But Go, Tell Peter

But go, tell his disciples and Peter, “He is going ahead of you into Galilee.   There you will see him, just as he told you.” Mark 16:7, NIV

Oh, the gentleness of Jesus! On that Easter morning, just risen from the dead, He sends an angel to speak to Mary Magdalene and the other women who have come to the tomb. And as the angel tell them the good news of the resurrection, he singles out Peter. Tell the disciples, he said, and make sure you tell Peter, also.

On the fateful Friday morning when Jesus stood in the judgment hall, Peter failed the test.   He capitulated before the words of a servant girl; he shrank in the face of questions about his relationship to the Master. With oaths and coarse language Peter denied his Lord. He forfeited his right to a place among the apostles, let along his accustomed role as leader.

But Jesus turned and looked at Peter. He looked not in condemnation but in sorrow, not in anger but in love. That look melted Peter’s heart. He rushed from the high priest’s courtyard and into the night with bitter tears.

The Sabbath that followed must have been the bleakest of Peter’s life. Jesus was dead. His hopes for an earthly kingdom lay in ruins. His self-confidence was shattered. The other disciples mistrusted him.

We are Peter. We have abandoned Jesus in His hour of need.   We have capitulated before the mocking crowd. We have denied the Lord we profess.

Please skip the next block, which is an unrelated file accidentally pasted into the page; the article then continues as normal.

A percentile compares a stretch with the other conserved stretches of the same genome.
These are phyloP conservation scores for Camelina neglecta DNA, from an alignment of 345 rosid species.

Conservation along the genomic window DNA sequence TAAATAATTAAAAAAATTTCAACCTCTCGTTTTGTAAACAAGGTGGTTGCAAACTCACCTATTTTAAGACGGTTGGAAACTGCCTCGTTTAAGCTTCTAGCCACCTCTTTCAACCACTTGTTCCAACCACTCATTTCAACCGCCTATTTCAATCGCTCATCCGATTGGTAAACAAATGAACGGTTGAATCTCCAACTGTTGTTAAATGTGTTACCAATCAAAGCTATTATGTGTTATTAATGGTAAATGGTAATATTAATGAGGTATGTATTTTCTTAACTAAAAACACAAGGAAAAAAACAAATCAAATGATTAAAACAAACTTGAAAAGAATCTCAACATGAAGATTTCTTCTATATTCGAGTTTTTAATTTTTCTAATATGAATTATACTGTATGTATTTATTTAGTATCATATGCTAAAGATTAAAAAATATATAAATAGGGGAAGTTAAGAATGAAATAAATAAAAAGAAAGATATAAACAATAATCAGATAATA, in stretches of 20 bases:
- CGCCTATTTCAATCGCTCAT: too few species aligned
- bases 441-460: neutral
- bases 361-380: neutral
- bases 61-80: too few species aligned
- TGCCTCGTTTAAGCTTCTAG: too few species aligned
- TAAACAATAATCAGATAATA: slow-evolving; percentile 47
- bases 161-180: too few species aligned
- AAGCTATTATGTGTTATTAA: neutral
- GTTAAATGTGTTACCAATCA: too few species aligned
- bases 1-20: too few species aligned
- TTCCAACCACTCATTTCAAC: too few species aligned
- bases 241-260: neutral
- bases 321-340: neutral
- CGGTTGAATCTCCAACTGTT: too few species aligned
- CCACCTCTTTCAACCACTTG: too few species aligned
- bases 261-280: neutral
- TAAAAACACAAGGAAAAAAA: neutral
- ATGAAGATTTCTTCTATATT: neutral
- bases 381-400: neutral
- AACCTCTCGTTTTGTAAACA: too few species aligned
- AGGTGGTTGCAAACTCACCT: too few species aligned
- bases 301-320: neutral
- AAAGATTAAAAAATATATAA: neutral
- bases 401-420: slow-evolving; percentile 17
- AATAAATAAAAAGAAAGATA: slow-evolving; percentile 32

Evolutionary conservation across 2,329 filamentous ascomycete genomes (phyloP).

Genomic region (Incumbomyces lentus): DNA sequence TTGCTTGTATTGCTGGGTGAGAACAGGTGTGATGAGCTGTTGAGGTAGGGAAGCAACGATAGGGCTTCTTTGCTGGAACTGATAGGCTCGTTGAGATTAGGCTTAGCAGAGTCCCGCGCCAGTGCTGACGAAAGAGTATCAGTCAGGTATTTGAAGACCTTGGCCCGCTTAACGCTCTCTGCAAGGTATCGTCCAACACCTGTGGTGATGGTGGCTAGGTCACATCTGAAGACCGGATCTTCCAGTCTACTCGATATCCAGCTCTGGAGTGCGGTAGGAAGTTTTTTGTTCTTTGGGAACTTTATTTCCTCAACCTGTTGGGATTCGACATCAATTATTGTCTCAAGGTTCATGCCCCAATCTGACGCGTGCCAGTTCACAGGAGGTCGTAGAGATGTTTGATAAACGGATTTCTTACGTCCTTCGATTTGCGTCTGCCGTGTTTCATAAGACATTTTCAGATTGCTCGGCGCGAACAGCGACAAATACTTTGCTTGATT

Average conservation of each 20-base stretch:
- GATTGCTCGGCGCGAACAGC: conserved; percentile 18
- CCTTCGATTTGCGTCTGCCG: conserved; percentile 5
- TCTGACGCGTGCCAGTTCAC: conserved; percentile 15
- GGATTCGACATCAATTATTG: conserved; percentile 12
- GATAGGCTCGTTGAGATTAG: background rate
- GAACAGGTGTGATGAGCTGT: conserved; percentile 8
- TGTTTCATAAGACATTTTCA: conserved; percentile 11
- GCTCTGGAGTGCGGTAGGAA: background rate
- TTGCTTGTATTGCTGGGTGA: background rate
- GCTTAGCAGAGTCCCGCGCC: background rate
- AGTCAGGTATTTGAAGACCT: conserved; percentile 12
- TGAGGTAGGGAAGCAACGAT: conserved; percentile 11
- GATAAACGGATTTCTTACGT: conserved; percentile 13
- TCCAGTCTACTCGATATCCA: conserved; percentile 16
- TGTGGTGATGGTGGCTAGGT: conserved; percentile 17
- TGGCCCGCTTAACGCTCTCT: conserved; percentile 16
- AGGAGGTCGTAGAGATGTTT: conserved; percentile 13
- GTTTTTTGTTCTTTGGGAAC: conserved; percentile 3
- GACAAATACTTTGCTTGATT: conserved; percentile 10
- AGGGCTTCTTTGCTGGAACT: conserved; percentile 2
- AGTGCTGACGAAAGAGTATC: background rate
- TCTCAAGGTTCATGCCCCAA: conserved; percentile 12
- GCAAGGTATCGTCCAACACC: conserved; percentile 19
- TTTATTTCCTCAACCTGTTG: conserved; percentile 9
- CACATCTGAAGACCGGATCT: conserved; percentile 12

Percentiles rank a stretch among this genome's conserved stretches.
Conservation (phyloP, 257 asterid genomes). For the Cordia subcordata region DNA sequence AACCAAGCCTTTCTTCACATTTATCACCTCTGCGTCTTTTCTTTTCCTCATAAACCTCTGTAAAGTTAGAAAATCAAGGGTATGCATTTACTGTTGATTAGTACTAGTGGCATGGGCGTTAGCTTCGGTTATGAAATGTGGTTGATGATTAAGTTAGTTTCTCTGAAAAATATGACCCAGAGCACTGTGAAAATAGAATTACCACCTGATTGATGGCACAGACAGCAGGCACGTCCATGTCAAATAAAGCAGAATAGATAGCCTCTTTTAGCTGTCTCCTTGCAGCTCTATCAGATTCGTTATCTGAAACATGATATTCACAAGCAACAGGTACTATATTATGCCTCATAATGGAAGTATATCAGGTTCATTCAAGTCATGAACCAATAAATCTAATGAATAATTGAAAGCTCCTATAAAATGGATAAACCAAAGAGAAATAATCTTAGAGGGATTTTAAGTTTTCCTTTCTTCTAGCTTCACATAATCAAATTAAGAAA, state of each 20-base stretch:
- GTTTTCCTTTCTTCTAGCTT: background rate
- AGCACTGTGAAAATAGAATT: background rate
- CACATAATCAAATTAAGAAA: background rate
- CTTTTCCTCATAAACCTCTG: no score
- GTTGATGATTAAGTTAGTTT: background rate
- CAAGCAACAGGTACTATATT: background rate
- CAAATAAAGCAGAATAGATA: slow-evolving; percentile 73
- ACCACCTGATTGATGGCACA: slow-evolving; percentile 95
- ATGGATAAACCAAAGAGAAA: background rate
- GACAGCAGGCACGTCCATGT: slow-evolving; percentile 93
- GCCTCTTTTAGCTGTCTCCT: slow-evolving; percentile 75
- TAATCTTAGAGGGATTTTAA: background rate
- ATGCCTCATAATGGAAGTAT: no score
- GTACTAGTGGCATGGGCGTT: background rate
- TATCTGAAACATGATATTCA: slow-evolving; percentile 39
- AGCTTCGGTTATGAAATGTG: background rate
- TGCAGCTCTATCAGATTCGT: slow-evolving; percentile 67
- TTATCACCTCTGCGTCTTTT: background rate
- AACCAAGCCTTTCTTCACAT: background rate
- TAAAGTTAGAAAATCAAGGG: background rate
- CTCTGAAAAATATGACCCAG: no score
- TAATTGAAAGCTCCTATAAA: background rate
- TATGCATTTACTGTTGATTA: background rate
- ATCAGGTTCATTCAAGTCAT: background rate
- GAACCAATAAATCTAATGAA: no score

But Jesus looks at us in sorrow and love. That love melts our heart, and we want to run out into the night. We wonder what lies ahead, search for a glimmer of hope.

Then Jesus sends the word to us. He calls us by name, includes us in the good news He gives other humanity. “Tell Peter,” He says.

“Tell Tom, Dick and Harry; tell Mary, Martha and Jane. Tell them that I am alive forevermore and do not hold their sins against them. Tell them that I am the Lord of new hope and new starts. Tell them that they can have a second chance – that although they abandoned Me, I will never abandon them.”

Gently, lovingly Jesus calls us back to Himself. Gently, lovingly He leads us over th

e same ground so that we may learn to lean on His mighty arm and, leaning, overcome.

          Jesus, call my name today!

by William G Johnsson – from “Jesus”




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